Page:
Tips for Managing Your Medications
You may not be able to solve all of your medication problems, but there are steps you can take to remedy at least some of them.
- Itemized list—if you have difficulty remembering what your medications are, how they help you and what they look like, it is a good idea to make a comprehensive list that includes detailed descriptions.
- Drug schedule—make a checklist of all your medications including the date, time and dosage to help remind you or your caregiver. If you have access to a computer, you may want to write up a spreadsheet.
- Ease of access—if you have issues reading small print or opening pill bottles, you should ask your pharmacist for large print labels on easy-to-open bottles.
- Plan for getting meds—if you have difficulty physically traveling to a pharmacy, then you should organize all of your trips into a single monthly run. If there is one available to you, you may try ordering your medications online and have them deliver it to you.
- Talk to your doctor—if you are seeing a new physician or are on a new medication, take a complete list of all of the medications you are on when you visit the doctor. Be sure to ask about potential side effects and drug interactions. Ask if it is possible to replace two or more drugs with a single alternative; many drug makers now combine two compounds into one pill.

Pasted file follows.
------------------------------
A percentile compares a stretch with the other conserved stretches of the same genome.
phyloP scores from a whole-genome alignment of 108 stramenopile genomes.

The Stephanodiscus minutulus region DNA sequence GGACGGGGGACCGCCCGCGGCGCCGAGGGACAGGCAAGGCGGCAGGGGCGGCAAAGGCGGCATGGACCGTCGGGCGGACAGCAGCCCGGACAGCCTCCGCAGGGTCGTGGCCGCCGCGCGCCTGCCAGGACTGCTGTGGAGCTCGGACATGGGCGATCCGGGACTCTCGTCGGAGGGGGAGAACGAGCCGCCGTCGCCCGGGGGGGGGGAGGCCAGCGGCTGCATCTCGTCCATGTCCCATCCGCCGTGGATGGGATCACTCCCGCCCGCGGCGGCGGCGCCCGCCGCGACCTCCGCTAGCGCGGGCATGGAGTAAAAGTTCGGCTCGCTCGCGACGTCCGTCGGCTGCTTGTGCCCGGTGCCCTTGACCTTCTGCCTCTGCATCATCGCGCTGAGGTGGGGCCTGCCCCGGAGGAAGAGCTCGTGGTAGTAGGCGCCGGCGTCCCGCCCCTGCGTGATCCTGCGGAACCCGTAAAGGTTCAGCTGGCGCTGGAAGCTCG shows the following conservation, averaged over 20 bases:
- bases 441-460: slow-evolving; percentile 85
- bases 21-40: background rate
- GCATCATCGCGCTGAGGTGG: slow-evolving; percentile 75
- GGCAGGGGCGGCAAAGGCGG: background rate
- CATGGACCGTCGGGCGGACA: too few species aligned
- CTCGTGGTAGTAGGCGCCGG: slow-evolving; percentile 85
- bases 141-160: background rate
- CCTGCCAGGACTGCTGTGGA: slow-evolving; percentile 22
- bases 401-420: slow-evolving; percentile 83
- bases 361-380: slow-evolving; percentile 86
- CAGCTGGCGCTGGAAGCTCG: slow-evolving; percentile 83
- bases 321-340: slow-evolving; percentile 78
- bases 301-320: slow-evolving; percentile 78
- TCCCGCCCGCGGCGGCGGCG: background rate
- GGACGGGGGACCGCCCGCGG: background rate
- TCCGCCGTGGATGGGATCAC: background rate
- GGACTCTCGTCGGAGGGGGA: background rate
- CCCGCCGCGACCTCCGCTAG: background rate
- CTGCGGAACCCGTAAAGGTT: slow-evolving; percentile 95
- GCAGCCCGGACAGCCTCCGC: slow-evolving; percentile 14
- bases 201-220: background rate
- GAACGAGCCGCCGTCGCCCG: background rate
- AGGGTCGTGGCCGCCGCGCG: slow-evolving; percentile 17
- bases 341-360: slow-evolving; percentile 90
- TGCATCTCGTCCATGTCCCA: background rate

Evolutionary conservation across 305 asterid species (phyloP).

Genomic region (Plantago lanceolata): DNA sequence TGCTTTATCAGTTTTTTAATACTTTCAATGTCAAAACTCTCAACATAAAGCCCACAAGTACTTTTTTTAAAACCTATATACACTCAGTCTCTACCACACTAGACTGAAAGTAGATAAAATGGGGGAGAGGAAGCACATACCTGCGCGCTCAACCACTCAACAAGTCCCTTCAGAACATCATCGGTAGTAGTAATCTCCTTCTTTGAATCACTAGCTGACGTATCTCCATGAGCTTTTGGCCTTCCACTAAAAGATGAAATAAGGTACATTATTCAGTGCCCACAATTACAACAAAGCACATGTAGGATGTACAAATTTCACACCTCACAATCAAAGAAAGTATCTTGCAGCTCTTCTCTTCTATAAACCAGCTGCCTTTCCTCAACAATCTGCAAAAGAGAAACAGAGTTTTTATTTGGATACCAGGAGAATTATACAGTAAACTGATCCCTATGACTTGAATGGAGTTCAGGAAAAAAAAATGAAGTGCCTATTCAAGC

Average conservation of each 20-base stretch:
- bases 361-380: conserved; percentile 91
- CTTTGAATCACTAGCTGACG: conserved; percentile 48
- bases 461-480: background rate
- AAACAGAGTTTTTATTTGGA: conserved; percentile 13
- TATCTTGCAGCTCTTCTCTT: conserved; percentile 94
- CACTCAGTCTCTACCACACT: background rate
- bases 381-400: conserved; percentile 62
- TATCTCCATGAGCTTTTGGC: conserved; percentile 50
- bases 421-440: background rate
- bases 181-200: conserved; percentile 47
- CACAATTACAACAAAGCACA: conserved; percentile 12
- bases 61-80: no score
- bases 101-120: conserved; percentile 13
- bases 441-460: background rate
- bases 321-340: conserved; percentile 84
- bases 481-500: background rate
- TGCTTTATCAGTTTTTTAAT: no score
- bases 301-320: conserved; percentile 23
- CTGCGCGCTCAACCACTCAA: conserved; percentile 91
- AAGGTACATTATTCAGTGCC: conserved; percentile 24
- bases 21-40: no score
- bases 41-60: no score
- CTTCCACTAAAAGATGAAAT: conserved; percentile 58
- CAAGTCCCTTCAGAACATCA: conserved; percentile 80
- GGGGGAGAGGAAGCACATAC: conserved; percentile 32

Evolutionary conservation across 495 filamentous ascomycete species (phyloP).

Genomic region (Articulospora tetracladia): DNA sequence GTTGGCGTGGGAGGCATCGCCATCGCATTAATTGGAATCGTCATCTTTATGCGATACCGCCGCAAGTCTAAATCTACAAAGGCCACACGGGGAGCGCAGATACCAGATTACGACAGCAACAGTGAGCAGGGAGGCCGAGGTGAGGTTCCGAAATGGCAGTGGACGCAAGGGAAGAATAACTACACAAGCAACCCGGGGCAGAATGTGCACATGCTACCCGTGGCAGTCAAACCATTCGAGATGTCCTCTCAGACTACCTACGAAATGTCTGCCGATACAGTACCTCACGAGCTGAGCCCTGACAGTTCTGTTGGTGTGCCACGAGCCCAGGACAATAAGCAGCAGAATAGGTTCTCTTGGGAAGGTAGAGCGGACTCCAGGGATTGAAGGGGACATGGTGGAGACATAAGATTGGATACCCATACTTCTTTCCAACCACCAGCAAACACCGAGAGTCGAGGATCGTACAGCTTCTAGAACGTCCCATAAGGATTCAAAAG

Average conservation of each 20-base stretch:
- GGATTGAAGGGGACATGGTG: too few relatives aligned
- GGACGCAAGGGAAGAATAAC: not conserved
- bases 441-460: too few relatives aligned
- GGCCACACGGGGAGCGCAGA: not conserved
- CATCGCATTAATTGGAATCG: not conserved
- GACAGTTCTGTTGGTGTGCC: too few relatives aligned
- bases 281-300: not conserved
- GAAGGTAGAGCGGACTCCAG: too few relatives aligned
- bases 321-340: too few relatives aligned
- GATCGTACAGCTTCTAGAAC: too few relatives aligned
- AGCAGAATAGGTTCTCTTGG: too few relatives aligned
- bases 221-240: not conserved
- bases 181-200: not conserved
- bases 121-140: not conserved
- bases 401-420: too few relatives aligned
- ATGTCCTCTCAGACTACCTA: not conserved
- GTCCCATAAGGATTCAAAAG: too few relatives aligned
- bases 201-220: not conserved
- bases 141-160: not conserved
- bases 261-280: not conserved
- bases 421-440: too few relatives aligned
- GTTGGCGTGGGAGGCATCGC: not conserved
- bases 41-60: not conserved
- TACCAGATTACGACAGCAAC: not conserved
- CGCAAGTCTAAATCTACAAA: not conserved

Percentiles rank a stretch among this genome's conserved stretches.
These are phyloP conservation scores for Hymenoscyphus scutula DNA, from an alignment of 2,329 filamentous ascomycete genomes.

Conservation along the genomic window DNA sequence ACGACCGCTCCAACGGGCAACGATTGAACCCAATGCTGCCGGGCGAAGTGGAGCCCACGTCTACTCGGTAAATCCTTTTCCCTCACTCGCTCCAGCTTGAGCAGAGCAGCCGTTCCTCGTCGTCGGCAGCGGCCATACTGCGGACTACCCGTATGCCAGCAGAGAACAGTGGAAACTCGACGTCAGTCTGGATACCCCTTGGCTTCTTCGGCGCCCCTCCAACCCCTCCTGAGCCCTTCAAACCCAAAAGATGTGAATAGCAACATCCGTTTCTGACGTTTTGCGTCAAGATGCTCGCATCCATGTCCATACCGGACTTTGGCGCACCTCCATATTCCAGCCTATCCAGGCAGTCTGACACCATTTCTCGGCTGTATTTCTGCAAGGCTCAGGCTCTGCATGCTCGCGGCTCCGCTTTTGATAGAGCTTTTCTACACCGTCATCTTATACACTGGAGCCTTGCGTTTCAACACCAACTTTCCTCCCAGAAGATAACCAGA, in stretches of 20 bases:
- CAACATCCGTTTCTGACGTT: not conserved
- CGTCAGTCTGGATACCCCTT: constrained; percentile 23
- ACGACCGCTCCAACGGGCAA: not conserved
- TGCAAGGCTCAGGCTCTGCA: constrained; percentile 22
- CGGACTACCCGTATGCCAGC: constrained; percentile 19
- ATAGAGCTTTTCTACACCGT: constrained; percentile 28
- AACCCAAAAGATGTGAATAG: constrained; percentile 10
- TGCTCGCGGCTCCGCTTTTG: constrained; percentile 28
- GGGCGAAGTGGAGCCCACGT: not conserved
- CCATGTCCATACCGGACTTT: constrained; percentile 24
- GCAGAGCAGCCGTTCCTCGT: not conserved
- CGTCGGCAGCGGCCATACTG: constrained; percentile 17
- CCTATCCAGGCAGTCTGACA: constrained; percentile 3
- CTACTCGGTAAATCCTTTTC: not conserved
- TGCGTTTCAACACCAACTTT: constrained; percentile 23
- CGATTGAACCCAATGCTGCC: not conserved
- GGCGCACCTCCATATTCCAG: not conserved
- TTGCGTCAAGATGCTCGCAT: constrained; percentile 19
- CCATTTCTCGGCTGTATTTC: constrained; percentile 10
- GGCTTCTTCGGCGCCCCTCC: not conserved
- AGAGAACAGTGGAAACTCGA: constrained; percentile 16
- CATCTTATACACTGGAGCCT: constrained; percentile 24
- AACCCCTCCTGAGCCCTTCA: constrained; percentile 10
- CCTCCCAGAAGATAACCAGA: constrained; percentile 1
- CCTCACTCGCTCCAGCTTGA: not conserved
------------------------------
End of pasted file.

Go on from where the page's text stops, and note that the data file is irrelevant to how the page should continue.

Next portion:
- Ask your pharmacist—maintain all or your prescriptions at one pharmacy and get to know the pharmacist. This should make getting your medications easier, and your pharmacist may be able to warn you about potential drug interactions.
- Use technology—you can probably find an app or online tool to help remind you when to take a pill.
Drug Safety Advice
Although your medications are beneficial, that is only if you use them as your doctor instructs you. Improper use and storage of your medications can put you and your family at risk. Here are some common sense strategies to keep your household safe.
- Follow instructions—it is absolutely important that you follow your doctor’s orders. Misuse of medications can lead to serious health problems and, possibly, death. If you are unsure of how to take your medications, call your doctor’s office for guidance.